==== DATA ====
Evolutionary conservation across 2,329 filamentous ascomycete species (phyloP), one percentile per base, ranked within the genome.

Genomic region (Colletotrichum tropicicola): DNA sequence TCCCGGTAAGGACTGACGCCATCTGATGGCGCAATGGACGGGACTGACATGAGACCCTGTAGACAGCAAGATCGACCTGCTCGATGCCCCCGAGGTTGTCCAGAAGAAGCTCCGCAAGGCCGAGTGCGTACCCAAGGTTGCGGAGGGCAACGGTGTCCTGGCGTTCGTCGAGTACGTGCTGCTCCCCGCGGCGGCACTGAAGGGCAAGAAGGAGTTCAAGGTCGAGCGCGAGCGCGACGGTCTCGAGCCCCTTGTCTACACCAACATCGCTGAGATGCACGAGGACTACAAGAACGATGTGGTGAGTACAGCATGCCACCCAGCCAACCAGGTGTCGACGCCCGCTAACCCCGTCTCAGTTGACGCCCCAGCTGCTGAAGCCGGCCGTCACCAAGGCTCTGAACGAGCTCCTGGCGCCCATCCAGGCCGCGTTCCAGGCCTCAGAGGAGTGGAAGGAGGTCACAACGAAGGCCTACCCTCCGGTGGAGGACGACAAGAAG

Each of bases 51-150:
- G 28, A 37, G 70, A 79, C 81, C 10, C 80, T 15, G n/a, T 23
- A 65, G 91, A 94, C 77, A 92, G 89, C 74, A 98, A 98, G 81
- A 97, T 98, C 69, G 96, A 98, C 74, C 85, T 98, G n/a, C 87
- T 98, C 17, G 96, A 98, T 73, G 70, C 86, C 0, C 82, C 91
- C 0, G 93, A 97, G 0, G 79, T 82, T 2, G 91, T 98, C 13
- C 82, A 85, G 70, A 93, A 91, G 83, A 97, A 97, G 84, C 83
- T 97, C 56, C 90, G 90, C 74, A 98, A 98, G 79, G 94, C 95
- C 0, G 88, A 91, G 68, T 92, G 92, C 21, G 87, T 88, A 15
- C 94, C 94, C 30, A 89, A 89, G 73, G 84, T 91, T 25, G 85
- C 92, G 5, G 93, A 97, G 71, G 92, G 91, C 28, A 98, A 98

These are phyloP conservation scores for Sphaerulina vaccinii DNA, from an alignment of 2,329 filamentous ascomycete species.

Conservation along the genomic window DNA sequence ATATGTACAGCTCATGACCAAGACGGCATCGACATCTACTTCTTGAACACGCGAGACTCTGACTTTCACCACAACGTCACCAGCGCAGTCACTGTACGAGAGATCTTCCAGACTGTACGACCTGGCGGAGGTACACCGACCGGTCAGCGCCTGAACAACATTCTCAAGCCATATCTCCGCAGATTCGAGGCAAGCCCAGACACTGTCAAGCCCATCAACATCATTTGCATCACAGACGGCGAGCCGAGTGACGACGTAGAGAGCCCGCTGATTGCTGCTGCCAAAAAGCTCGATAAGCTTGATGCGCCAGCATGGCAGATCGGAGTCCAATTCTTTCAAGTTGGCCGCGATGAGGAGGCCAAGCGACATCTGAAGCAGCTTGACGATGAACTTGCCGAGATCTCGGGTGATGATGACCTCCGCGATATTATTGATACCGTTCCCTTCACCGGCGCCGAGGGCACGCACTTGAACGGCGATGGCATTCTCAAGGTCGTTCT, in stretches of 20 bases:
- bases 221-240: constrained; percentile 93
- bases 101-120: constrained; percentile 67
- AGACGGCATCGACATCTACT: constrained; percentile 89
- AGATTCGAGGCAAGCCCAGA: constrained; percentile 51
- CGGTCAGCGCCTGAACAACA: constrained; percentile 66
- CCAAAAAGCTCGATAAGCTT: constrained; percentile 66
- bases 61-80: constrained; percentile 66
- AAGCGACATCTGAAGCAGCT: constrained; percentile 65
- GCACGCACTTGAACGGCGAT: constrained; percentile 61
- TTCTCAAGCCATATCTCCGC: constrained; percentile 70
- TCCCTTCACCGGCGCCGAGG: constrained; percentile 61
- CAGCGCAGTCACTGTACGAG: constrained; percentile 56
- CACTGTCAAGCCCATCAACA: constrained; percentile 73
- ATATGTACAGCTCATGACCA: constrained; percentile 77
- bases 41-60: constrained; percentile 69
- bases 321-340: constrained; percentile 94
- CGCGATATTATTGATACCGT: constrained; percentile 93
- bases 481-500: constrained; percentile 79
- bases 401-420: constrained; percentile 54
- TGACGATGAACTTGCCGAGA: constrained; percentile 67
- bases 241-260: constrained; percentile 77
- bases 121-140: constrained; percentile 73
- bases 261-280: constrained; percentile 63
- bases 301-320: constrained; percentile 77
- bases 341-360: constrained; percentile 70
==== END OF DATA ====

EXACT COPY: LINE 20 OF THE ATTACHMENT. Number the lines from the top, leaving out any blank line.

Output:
- CGGTCAGCGCCTGAACAACA: constrained; percentile 66